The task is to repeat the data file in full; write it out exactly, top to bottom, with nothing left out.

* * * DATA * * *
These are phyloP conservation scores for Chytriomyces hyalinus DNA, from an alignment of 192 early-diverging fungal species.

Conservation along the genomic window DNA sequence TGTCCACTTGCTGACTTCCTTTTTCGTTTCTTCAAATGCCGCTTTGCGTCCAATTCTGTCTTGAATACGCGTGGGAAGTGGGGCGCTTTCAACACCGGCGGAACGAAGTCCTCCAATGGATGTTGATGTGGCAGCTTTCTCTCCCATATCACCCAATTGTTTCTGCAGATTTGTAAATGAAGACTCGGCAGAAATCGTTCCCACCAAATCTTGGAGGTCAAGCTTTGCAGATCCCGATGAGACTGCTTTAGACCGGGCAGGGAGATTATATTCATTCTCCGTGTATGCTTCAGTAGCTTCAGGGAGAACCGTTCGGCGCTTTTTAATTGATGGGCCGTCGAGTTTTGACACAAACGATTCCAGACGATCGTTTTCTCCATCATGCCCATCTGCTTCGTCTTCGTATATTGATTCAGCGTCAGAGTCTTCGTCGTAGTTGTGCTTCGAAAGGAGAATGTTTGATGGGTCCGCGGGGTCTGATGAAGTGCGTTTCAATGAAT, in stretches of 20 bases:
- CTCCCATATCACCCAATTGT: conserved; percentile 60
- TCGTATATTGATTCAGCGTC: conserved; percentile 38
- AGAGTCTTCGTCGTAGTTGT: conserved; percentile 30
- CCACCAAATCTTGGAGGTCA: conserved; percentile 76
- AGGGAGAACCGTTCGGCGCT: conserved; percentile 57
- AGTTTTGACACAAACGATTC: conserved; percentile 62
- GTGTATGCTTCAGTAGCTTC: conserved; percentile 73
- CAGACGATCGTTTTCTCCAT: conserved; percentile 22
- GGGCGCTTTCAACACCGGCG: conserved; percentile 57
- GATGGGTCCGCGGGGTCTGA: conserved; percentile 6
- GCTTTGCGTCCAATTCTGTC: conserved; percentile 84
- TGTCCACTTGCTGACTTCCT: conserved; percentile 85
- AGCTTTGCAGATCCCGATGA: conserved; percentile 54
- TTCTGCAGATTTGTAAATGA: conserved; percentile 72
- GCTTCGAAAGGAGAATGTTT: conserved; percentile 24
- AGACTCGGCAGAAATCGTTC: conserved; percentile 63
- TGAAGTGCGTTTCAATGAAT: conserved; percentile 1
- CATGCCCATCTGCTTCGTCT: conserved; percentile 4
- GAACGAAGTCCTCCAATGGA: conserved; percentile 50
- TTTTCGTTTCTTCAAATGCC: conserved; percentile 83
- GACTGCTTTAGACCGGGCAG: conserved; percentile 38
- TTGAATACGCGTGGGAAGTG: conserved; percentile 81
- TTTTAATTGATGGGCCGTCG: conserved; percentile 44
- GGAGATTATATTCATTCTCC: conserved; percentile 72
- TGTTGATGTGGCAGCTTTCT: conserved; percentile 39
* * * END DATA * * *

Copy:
These are phyloP conservation scores for Chytriomyces hyalinus DNA, from an alignment of 192 early-diverging fungal species.

Conservation along the genomic window DNA sequence TGTCCACTTGCTGACTTCCTTTTTCGTTTCTTCAAATGCCGCTTTGCGTCCAATTCTGTCTTGAATACGCGTGGGAAGTGGGGCGCTTTCAACACCGGCGGAACGAAGTCCTCCAATGGATGTTGATGTGGCAGCTTTCTCTCCCATATCACCCAATTGTTTCTGCAGATTTGTAAATGAAGACTCGGCAGAAATCGTTCCCACCAAATCTTGGAGGTCAAGCTTTGCAGATCCCGATGAGACTGCTTTAGACCGGGCAGGGAGATTATATTCATTCTCCGTGTATGCTTCAGTAGCTTCAGGGAGAACCGTTCGGCGCTTTTTAATTGATGGGCCGTCGAGTTTTGACACAAACGATTCCAGACGATCGTTTTCTCCATCATGCCCATCTGCTTCGTCTTCGTATATTGATTCAGCGTCAGAGTCTTCGTCGTAGTTGTGCTTCGAAAGGAGAATGTTTGATGGGTCCGCGGGGTCTGATGAAGTGCGTTTCAATGAAT, in stretches of 20 bases:
- CTCCCATATCACCCAATTGT: conserved; percentile 60
- TCGTATATTGATTCAGCGTC: conserved; percentile 38
- AGAGTCTTCGTCGTAGTTGT: conserved; percentile 30
- CCACCAAATCTTGGAGGTCA: conserved; percentile 76
- AGGGAGAACCGTTCGGCGCT: conserved; percentile 57
- AGTTTTGACACAAACGATTC: conserved; percentile 62
- GTGTATGCTTCAGTAGCTTC: conserved; percentile 73
- CAGACGATCGTTTTCTCCAT: conserved; percentile 22
- GGGCGCTTTCAACACCGGCG: conserved; percentile 57
- GATGGGTCCGCGGGGTCTGA: conserved; percentile 6
- GCTTTGCGTCCAATTCTGTC: conserved; percentile 84
- TGTCCACTTGCTGACTTCCT: conserved; percentile 85
- AGCTTTGCAGATCCCGATGA: conserved; percentile 54
- TTCTGCAGATTTGTAAATGA: conserved; percentile 72
- GCTTCGAAAGGAGAATGTTT: conserved; percentile 24
- AGACTCGGCAGAAATCGTTC: conserved; percentile 63
- TGAAGTGCGTTTCAATGAAT: conserved; percentile 1
- CATGCCCATCTGCTTCGTCT: conserved; percentile 4
- GAACGAAGTCCTCCAATGGA: conserved; percentile 50
- TTTTCGTTTCTTCAAATGCC: conserved; percentile 83
- GACTGCTTTAGACCGGGCAG: conserved; percentile 38
- TTGAATACGCGTGGGAAGTG: conserved; percentile 81
- TTTTAATTGATGGGCCGTCG: conserved; percentile 44
- GGAGATTATATTCATTCTCC: conserved; percentile 72
- TGTTGATGTGGCAGCTTTCT: conserved; percentile 39